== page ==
The problem is that specialty coffees are expensive! Even if you make them at home, it costs money. And most indie writers are not rolling in cash. I sure as hell don’t have the money or time to have a whole coffee shop set up on my kitchen counter. But if there’s one thing I’ve learned in my life, it’s that education can compensate for a lack of money any day. So today I’m going to share with you what I know about making a good cup of specialty coffee at home.


Here is a list of tools I use to make coffees at home.

  • A Mr. Coffee Kurig
  • A Mr. Coffee standard coffee pot. Super boring, there’s not even a timer on it.
  • A french press. Don’t be scared, these are hella cheap.
  • A glass mason jar

The Keurig is for when I don’t want to or don’t have the time to make a specialty coffee. So don’t feel like you need to have one. To make specialty coffees, you just need the last three things. I spent $15 on my coffee pot and $7 on my french press. Mason jars can be had for a dollar, or if you buy a glass jar of jelly.


When we’re talking about coffee, we talk about roasts. Blond, light, medium and dark roasts are the basic ones you’ll see. The lighter the roast, the lighter the flavor.

Here’s something a barista at Starbucks taught me. The lighter the roast, the higher the caffeine content. So if you want something to wake up in the morning, a dark roast might not do it for you. This is why a breakfast blend will almost always be a light roast. (I hate breakfast blends.) Most specialty coffees can be made from any, depending on your preference.

The lingo

Now, this can be useful to know just if you’re ordering a specialty coffee at a shop. Honestly, do you really know the difference between a cappuccino and a macchiato? Well, now you will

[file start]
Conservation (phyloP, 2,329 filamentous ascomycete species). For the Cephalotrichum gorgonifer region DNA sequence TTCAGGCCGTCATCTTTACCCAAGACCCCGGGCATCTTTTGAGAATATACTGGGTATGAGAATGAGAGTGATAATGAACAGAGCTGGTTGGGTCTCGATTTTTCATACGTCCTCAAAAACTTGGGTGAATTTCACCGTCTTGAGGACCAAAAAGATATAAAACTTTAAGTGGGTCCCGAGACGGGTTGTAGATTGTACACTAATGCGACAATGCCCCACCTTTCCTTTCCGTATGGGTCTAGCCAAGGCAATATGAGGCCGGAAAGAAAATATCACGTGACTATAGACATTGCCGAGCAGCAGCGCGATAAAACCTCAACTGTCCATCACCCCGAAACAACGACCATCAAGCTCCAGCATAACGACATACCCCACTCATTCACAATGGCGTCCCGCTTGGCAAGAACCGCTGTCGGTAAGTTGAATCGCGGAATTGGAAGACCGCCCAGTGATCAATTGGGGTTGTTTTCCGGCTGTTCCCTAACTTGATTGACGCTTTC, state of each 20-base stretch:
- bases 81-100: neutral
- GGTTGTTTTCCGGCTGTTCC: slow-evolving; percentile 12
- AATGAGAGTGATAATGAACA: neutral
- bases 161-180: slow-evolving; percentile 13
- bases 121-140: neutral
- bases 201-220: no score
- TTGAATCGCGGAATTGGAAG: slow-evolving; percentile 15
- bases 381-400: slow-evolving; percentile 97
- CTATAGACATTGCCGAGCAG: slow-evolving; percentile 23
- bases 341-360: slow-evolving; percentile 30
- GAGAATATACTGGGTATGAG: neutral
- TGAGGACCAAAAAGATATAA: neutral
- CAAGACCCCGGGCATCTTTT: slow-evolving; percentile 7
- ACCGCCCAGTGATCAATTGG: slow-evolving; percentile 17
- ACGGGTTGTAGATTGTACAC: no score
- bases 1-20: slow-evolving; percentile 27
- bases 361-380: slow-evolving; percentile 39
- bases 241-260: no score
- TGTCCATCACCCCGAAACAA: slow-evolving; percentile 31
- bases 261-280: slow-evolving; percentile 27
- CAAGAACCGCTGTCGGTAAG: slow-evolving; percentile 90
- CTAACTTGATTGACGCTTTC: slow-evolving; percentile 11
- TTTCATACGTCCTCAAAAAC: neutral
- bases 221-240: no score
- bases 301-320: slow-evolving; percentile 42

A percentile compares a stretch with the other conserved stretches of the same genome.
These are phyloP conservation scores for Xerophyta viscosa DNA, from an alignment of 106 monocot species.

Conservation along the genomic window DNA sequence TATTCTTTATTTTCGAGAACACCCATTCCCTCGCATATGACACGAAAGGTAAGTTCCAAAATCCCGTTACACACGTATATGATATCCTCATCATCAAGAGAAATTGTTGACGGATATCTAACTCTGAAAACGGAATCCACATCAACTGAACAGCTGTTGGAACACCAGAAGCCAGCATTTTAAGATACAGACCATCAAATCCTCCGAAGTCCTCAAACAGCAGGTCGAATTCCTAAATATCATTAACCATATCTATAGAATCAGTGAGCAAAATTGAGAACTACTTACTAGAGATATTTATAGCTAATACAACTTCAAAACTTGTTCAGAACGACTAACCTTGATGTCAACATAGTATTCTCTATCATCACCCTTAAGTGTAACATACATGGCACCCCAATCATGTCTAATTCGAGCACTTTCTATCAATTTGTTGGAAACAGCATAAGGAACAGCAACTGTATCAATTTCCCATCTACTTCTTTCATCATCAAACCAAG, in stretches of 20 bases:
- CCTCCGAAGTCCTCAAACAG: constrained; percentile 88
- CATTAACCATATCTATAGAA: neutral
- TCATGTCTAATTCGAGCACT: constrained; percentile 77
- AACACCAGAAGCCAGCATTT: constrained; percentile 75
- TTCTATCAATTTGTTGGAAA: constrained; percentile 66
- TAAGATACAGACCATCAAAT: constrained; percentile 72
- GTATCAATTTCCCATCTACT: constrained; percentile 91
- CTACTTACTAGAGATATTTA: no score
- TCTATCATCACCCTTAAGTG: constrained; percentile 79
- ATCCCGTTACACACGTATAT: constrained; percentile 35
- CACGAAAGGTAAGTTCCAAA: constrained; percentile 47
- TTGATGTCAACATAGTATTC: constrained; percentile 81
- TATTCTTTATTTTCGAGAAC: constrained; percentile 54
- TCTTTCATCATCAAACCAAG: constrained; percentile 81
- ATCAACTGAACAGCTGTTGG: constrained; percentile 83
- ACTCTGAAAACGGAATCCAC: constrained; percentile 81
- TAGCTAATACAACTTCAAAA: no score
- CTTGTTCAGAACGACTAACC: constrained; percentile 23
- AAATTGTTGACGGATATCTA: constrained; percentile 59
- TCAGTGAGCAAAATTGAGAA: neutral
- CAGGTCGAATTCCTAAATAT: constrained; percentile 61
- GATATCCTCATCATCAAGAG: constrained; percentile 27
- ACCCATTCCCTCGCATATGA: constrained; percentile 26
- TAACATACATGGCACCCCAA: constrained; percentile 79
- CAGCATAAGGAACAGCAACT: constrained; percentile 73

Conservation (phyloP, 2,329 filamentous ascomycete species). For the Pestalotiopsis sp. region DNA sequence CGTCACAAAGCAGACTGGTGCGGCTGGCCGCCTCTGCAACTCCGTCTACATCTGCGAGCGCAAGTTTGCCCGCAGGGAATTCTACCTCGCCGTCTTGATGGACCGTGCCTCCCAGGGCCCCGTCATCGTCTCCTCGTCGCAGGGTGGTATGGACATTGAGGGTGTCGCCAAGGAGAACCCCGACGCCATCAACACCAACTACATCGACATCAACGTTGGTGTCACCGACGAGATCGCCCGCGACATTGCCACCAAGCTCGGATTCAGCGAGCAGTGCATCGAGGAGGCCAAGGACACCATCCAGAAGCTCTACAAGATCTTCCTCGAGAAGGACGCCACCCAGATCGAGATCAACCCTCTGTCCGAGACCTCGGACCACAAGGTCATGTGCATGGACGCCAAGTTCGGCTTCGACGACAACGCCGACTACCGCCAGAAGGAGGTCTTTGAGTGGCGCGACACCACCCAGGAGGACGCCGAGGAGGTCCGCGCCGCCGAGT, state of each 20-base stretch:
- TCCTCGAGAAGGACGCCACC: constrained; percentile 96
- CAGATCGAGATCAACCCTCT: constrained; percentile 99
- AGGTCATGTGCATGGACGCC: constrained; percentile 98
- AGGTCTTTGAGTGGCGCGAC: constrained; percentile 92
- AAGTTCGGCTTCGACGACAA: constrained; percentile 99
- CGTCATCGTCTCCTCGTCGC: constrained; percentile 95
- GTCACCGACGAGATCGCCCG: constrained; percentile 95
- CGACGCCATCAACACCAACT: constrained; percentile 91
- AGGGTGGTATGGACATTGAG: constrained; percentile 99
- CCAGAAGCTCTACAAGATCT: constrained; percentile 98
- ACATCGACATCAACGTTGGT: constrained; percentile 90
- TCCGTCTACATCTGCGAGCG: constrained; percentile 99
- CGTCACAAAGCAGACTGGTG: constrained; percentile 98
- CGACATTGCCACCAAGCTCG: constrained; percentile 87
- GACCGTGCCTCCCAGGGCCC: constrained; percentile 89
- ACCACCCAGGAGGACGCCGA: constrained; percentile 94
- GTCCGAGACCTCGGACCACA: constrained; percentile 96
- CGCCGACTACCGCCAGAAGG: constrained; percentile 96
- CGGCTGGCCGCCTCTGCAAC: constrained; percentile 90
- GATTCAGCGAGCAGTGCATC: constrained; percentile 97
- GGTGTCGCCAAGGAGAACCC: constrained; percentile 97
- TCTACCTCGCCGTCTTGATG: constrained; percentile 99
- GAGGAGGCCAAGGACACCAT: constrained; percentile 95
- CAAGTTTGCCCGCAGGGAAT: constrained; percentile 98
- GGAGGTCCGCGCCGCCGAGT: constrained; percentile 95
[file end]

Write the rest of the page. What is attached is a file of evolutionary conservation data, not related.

Espresso- This is just a shot of concentrated coffee. We’ll discuss how to make this without an espresso maker later.

Black Eye- Another name for this is called a Shot in The Dark. It’s a shot of espresso at the bottom of a cup of coffee. My favorite morning drink. It’s a cup of coffee, with a cup of coffee inside.

Americano- This is a shot of espresso in a cup of hot water. I don’t love these.

Cafe late- One part espresso, two parts steamed milk and topped with froth or foam.

Cappuccino- One part steamed milk, one part foamed milk and one part espresso.

Macchiato- 4 parts espresso, one part steamed milk. My personal favorite.

Now that you understand the basic recipes, making specialty coffees is as simple as understanding how to make four things and knowing what combination to put them in.

Making coffee- Coffee pot, Keurig, french press. Take your pick. I assume I don’t need to tell you how to use a coffee pot or a Keurig, and we’ll be discussing a french press below. But I do have some all around tips for coffee making.

  1. Clean your coffee pot out. I clean mine once a month, using vinegar. I run a pot of half water, half vinegar through. Then I do a whole pot of straight water to rinse.